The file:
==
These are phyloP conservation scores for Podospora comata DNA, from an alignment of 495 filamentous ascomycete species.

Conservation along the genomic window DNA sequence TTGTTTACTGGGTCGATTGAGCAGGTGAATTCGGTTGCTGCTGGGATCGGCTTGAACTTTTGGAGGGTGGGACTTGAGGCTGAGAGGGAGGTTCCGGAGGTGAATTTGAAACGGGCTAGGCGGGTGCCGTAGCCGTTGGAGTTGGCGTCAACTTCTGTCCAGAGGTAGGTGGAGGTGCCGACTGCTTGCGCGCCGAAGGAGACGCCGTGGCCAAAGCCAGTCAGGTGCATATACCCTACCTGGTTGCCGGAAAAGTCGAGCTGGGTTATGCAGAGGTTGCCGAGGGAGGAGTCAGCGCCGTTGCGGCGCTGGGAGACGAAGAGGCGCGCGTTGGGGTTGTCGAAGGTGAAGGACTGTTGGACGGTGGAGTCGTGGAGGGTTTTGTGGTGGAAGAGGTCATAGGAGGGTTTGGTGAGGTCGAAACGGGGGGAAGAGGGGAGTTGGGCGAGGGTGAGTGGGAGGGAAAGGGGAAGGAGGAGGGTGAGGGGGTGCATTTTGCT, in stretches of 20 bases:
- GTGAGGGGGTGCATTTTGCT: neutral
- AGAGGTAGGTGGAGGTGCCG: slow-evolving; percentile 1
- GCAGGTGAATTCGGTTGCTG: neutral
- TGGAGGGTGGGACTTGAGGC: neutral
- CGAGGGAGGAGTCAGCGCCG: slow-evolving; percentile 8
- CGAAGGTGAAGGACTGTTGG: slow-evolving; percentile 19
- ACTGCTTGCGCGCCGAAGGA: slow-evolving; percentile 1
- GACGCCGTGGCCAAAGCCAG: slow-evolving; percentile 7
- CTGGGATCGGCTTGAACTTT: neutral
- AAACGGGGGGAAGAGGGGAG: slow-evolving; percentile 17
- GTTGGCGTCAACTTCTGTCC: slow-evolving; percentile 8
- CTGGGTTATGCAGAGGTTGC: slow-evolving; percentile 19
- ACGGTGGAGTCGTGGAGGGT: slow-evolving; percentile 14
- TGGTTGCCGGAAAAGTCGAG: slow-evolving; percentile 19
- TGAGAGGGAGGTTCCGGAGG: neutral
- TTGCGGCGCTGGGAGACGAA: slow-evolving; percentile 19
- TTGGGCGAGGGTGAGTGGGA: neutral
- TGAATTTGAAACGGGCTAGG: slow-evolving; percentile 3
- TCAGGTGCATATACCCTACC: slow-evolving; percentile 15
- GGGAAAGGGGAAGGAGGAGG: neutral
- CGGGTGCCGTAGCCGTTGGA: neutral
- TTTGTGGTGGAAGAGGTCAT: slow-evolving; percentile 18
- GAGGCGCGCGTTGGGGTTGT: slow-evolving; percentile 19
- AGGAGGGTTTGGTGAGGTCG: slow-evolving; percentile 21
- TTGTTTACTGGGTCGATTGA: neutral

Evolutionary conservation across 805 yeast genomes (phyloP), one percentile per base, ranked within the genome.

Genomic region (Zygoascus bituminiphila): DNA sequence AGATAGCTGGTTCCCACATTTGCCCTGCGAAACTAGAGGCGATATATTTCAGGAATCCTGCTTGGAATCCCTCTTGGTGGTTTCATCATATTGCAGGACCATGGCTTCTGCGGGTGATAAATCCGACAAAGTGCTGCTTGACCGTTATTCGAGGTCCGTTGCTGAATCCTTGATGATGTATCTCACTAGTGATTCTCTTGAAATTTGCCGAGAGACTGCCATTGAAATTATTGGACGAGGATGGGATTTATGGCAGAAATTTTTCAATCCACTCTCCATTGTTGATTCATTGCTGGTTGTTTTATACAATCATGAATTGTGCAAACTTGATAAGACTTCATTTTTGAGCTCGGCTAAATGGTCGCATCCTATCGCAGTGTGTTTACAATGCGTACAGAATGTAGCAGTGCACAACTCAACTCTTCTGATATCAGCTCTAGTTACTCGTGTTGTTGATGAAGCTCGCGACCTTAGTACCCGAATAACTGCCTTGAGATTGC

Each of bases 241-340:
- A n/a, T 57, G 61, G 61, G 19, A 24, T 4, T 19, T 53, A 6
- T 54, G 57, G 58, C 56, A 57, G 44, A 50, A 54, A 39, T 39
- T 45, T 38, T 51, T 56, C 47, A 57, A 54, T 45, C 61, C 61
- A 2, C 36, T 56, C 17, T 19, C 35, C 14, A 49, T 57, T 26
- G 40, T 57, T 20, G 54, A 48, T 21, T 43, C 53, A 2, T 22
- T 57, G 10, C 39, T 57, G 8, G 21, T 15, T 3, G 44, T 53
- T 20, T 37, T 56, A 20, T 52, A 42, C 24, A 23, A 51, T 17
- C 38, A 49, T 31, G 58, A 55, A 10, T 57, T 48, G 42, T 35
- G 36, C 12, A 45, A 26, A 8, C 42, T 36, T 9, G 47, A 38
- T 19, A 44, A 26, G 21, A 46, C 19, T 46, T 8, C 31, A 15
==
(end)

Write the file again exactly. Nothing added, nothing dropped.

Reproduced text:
These are phyloP conservation scores for Podospora comata DNA, from an alignment of 495 filamentous ascomycete species.

Conservation along the genomic window DNA sequence TTGTTTACTGGGTCGATTGAGCAGGTGAATTCGGTTGCTGCTGGGATCGGCTTGAACTTTTGGAGGGTGGGACTTGAGGCTGAGAGGGAGGTTCCGGAGGTGAATTTGAAACGGGCTAGGCGGGTGCCGTAGCCGTTGGAGTTGGCGTCAACTTCTGTCCAGAGGTAGGTGGAGGTGCCGACTGCTTGCGCGCCGAAGGAGACGCCGTGGCCAAAGCCAGTCAGGTGCATATACCCTACCTGGTTGCCGGAAAAGTCGAGCTGGGTTATGCAGAGGTTGCCGAGGGAGGAGTCAGCGCCGTTGCGGCGCTGGGAGACGAAGAGGCGCGCGTTGGGGTTGTCGAAGGTGAAGGACTGTTGGACGGTGGAGTCGTGGAGGGTTTTGTGGTGGAAGAGGTCATAGGAGGGTTTGGTGAGGTCGAAACGGGGGGAAGAGGGGAGTTGGGCGAGGGTGAGTGGGAGGGAAAGGGGAAGGAGGAGGGTGAGGGGGTGCATTTTGCT, in stretches of 20 bases:
- GTGAGGGGGTGCATTTTGCT: neutral
- AGAGGTAGGTGGAGGTGCCG: slow-evolving; percentile 1
- GCAGGTGAATTCGGTTGCTG: neutral
- TGGAGGGTGGGACTTGAGGC: neutral
- CGAGGGAGGAGTCAGCGCCG: slow-evolving; percentile 8
- CGAAGGTGAAGGACTGTTGG: slow-evolving; percentile 19
- ACTGCTTGCGCGCCGAAGGA: slow-evolving; percentile 1
- GACGCCGTGGCCAAAGCCAG: slow-evolving; percentile 7
- CTGGGATCGGCTTGAACTTT: neutral
- AAACGGGGGGAAGAGGGGAG: slow-evolving; percentile 17
- GTTGGCGTCAACTTCTGTCC: slow-evolving; percentile 8
- CTGGGTTATGCAGAGGTTGC: slow-evolving; percentile 19
- ACGGTGGAGTCGTGGAGGGT: slow-evolving; percentile 14
- TGGTTGCCGGAAAAGTCGAG: slow-evolving; percentile 19
- TGAGAGGGAGGTTCCGGAGG: neutral
- TTGCGGCGCTGGGAGACGAA: slow-evolving; percentile 19
- TTGGGCGAGGGTGAGTGGGA: neutral
- TGAATTTGAAACGGGCTAGG: slow-evolving; percentile 3
- TCAGGTGCATATACCCTACC: slow-evolving; percentile 15
- GGGAAAGGGGAAGGAGGAGG: neutral
- CGGGTGCCGTAGCCGTTGGA: neutral
- TTTGTGGTGGAAGAGGTCAT: slow-evolving; percentile 18
- GAGGCGCGCGTTGGGGTTGT: slow-evolving; percentile 19
- AGGAGGGTTTGGTGAGGTCG: slow-evolving; percentile 21
- TTGTTTACTGGGTCGATTGA: neutral

Evolutionary conservation across 805 yeast genomes (phyloP), one percentile per base, ranked within the genome.

Genomic region (Zygoascus bituminiphila): DNA sequence AGATAGCTGGTTCCCACATTTGCCCTGCGAAACTAGAGGCGATATATTTCAGGAATCCTGCTTGGAATCCCTCTTGGTGGTTTCATCATATTGCAGGACCATGGCTTCTGCGGGTGATAAATCCGACAAAGTGCTGCTTGACCGTTATTCGAGGTCCGTTGCTGAATCCTTGATGATGTATCTCACTAGTGATTCTCTTGAAATTTGCCGAGAGACTGCCATTGAAATTATTGGACGAGGATGGGATTTATGGCAGAAATTTTTCAATCCACTCTCCATTGTTGATTCATTGCTGGTTGTTTTATACAATCATGAATTGTGCAAACTTGATAAGACTTCATTTTTGAGCTCGGCTAAATGGTCGCATCCTATCGCAGTGTGTTTACAATGCGTACAGAATGTAGCAGTGCACAACTCAACTCTTCTGATATCAGCTCTAGTTACTCGTGTTGTTGATGAAGCTCGCGACCTTAGTACCCGAATAACTGCCTTGAGATTGC

Each of bases 241-340:
- A n/a, T 57, G 61, G 61, G 19, A 24, T 4, T 19, T 53, A 6
- T 54, G 57, G 58, C 56, A 57, G 44, A 50, A 54, A 39, T 39
- T 45, T 38, T 51, T 56, C 47, A 57, A 54, T 45, C 61, C 61
- A 2, C 36, T 56, C 17, T 19, C 35, C 14, A 49, T 57, T 26
- G 40, T 57, T 20, G 54, A 48, T 21, T 43, C 53, A 2, T 22
- T 57, G 10, C 39, T 57, G 8, G 21, T 15, T 3, G 44, T 53
- T 20, T 37, T 56, A 20, T 52, A 42, C 24, A 23, A 51, T 17
- C 38, A 49, T 31, G 58, A 55, A 10, T 57, T 48, G 42, T 35
- G 36, C 12, A 45, A 26, A 8, C 42, T 36, T 9, G 47, A 38
- T 19, A 44, A 26, G 21, A 46, C 19, T 46, T 8, C 31, A 15